First African-American academy graduate dies

Special to The Tribune
Posted

The first African-American to graduate from the Air Force Academy has died. Charles Vernon Bush, Class of 1963, died at his home in Lolo, Mont. Nov. 5 after battling colon cancer. He was 72.

Bush reported as a cadet in June 1959. He distinguished himself as a squadron commander, a member of the academy's debate team and a member of the Cadet Wing champion rugby team.

After graduating in 1963 Bush received his Master of Arts degree in International Relations from Georgetown University in June 1964 and was inducted into the Georgetown chapter of Pi Sigma Alpha, the National Political Science Honor Society.

He attended Air Intelligence Officers School and served at Westover Air Force Base where he taught undergraduate political science courses at American International College.

Bush became fluent in the Vietnamese language at Sanz Language School. He was assigned to Vietnam in 1967 as an intelligence officer. In Vietnam he was responsible for the deployment and operations of six intelligence teams operating from a number of sites including Saigon, Bien Hoa, Nha Trang, Pleiku, Da Nang and Can Tho. The teams were involved with significant intelligence operations, particularly involving the attack on Tan Son Nhut Air Base during the Tet Offensive of 1968 and the defense of the Marines and South Vietnamese at the Battle of Khe Sanh.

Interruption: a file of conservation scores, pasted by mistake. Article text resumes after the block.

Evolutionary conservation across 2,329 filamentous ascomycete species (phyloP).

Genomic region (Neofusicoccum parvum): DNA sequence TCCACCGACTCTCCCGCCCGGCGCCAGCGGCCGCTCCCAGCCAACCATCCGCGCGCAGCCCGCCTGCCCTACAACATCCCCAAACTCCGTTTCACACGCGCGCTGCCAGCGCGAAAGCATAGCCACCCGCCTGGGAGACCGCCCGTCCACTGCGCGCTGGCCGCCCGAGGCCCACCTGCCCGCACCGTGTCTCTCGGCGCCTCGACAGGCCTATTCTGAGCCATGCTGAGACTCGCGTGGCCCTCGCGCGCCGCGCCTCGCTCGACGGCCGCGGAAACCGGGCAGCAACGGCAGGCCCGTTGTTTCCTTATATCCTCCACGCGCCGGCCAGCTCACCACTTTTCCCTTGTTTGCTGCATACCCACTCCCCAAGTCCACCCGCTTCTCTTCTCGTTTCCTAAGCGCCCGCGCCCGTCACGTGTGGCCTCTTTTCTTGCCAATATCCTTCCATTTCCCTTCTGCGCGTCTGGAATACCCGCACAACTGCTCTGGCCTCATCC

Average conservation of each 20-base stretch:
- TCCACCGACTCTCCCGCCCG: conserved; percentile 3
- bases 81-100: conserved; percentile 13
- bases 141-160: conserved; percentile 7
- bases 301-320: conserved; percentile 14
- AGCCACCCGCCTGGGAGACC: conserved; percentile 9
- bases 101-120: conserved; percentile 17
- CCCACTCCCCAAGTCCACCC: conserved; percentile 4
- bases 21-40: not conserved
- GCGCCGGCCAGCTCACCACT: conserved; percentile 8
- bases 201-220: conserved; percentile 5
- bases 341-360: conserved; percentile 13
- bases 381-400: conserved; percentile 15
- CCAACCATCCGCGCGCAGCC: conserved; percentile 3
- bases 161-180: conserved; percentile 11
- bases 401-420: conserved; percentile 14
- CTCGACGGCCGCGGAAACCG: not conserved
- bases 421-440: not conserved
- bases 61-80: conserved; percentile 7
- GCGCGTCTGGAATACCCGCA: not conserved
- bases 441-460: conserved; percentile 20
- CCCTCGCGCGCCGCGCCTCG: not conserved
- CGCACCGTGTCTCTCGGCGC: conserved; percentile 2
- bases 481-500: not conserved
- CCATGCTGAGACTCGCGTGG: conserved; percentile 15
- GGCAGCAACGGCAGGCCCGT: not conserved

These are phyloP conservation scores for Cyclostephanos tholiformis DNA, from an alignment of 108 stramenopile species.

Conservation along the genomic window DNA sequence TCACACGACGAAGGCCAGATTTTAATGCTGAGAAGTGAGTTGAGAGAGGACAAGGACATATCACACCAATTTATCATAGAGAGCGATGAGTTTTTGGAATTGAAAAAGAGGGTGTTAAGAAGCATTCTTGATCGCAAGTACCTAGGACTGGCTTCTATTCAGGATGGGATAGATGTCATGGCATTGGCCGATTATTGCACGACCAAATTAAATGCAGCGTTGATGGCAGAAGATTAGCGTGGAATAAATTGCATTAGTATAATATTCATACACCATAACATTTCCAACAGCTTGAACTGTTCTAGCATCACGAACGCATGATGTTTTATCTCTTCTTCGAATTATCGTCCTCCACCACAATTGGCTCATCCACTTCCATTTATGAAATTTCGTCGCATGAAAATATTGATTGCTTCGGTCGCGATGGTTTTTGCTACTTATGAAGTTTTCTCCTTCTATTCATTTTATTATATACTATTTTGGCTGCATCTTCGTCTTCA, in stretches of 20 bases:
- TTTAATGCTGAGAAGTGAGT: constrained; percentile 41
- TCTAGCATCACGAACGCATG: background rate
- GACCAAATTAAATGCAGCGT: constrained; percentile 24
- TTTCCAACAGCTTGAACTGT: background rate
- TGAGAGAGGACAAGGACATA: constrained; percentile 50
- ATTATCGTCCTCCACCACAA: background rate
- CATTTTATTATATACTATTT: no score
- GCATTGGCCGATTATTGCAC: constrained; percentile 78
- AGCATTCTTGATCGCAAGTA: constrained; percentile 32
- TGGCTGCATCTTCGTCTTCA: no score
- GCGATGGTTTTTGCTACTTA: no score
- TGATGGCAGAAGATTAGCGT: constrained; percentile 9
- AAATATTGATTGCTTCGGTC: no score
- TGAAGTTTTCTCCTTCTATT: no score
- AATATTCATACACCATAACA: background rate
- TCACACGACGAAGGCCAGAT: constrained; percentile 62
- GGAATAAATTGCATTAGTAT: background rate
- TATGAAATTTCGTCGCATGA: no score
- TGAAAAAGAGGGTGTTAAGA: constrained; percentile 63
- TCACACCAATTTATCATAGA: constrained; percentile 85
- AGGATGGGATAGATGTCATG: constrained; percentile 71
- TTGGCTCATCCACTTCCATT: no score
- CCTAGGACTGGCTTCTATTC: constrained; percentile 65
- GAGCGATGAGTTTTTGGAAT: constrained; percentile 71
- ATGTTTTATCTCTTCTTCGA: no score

After he returned Bush was assigned to Headquarters Air Force Special Projects Production Facility at Westover AFB. He resumed teaching political science courses at American International College.

In 1970 Bush resigned his commission and attended Harvard Business School majoring in finance. He spent the rest of his professional career in numerous business enterprises serving as manager and senior corporate executive.

Included among his many distinguished business and academic activities Bush was an Academy Falcon Foundation Trustee and a guest lecturer at the academy's department of management. He was a diversity consultant for both the Air Force and Air Force Academy.

Bush received many accolades in both his military and civilian careers. While in the Air Force he received the Bronze Star Medal, Joint Services Commendation Medal, Air Force Commendation Medal with one oak leaf cluster and the Air Force Outstanding Unit Award.

"The United States Air Force Academy is saddened to learn of the passing of one our most notable graduates, Chuck Bush," academy Superintendent Lt. Gen. Mike Gould said. "Our hearts go out to Tina, Chip, Kyra, Bettina and all of the Bush family.”

"A member of the Class of 1963 and the first African-American graduate, Mr. Bush's courage and commitment to enhancing diversity in the United States military will pay itself forward for many generations," Gould added. "The academy family is truly proud to call Mr. Chuck Bush one of our own."

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